The editors seem to see the popular vote and the electoral vote as two indicators of the people’s will, with the electoral vote being less representative due to the weighting of state electoral votes by representation in Congress. They argue that the College is a vestige of slavery, but – news flash – the South did not win the war. And the editors worry that the College focuses attention on contests in ‘battleground states’, which are states in which the two major parties are most competitive. It is a shame (for the Times) that the lion’s share of the advertising dollars go to the media in the battleground states, but other than advertising revenues, winning the popular vote in states is the object of American Presidential elections.
The most basic point about the Electoral College is that it is anchored in the fact in these post-truth times that the United States is a federal system. The Electoral College is designed to support the principle of a federal system of government in which each state counts. So the rules are that the candidate that wins the popular vote in a state wins the electoral votes. This winner-take-all, state-by-state game punishes third parties, by not being a perfect reflection of the statewide popular vote, and ensuring that each state matters in the end, thus adhering to the federalist structure of the USA, where candidates should have an incentive to garner the support of all states. Our system rewards catch-all parties that cast a wide net and seek to appeal to voters across all states.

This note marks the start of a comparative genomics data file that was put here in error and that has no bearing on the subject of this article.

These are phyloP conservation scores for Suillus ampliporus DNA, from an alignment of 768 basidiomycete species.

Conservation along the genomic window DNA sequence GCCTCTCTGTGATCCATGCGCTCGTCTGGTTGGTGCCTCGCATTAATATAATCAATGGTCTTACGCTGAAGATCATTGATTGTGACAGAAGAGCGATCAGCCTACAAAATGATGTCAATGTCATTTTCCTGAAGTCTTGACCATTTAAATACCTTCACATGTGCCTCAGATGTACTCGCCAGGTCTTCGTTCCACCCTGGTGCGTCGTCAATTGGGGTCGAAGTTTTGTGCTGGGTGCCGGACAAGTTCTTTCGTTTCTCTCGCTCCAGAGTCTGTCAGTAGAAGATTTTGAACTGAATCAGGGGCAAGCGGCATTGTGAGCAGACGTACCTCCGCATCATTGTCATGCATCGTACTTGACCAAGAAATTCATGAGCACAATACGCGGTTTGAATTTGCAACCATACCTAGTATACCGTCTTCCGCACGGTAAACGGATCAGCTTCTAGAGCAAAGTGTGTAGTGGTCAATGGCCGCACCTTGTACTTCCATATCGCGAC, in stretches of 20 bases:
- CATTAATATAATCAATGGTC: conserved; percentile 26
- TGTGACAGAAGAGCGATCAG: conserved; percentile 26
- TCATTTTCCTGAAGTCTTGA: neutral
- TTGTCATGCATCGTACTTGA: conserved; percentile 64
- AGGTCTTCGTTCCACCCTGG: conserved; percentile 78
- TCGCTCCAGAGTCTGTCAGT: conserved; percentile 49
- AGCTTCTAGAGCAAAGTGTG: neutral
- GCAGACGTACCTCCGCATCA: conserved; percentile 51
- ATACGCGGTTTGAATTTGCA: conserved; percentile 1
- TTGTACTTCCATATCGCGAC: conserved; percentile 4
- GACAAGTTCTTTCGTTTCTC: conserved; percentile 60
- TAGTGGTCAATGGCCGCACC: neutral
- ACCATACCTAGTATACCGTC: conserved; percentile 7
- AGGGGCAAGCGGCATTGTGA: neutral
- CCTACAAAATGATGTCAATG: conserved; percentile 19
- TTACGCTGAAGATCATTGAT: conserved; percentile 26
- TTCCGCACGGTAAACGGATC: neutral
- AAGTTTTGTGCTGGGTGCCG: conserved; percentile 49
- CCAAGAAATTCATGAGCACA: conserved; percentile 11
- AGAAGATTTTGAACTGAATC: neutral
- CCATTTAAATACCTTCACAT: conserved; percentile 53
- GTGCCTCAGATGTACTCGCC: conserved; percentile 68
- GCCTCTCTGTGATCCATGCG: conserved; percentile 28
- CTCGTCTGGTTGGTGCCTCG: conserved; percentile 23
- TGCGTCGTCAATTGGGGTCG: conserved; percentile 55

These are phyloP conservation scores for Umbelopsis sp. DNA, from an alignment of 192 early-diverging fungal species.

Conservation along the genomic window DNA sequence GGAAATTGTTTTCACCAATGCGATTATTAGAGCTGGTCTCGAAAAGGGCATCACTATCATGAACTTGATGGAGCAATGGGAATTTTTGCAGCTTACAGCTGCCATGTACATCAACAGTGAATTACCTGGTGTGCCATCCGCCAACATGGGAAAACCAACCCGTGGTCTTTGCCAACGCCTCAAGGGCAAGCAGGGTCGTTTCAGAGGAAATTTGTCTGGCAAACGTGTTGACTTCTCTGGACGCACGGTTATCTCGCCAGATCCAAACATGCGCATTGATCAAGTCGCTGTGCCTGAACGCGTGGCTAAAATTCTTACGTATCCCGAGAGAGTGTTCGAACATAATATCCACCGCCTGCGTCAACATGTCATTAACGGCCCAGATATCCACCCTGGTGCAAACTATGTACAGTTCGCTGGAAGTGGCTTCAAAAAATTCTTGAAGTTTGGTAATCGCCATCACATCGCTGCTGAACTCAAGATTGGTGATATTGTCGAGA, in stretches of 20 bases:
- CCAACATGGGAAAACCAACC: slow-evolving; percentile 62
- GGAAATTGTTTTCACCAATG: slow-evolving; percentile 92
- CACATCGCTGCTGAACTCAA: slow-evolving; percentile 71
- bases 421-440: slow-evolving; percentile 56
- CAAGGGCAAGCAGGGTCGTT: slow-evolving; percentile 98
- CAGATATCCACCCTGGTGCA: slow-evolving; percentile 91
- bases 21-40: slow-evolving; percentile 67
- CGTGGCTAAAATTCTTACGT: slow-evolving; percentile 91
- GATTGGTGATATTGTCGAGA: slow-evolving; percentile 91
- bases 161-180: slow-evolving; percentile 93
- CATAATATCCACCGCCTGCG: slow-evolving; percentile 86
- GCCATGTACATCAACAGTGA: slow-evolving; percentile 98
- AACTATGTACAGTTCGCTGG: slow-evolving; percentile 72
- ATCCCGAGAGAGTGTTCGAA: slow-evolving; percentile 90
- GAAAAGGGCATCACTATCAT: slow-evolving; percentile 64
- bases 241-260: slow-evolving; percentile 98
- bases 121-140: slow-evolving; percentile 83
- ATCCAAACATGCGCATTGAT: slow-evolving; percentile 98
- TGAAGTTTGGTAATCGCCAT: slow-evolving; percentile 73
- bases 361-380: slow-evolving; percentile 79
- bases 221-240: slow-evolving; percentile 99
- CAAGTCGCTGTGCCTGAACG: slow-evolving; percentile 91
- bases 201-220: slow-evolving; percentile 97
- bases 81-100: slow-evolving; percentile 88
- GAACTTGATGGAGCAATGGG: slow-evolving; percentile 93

In my opinion, the New York Times doesn’t seem to understand the structure of American government, and the principles that underpin it. Instead, it takes a very utilitarian perspective based on the outcome of elections they did not like to argue that it is in every individual’s best interest to have a nationwide popular vote count to select the President and Vice President. That would certainly be in the interest of New York, California, and Texas, but not in the interest of most other states of our union. So the Times really does want to enshrine its myopic view of the United States into the rules of the most important game in America, the Presidential elections.
Rather than fighting the last election, it is important to keep more enduring principles in mind such as maintaining the decentralized and federal structure of the country. When you try to predict the electoral consequences of changing the rules of the game, such as would be the case with doing away with the Electoral College, you are inviting unintended and unanticipated consequences that unfold from changing a complex interdependent system. Most recently, urging Electors to vote their conscience a la Larry Lessig, led to more Electors defecting from Hillary Clinton than from Donald Trump. Not expected. So on the basis of principle and the inability to project the consequences of such changes in the electoral system, New Yorkers should not mess with the Electoral College.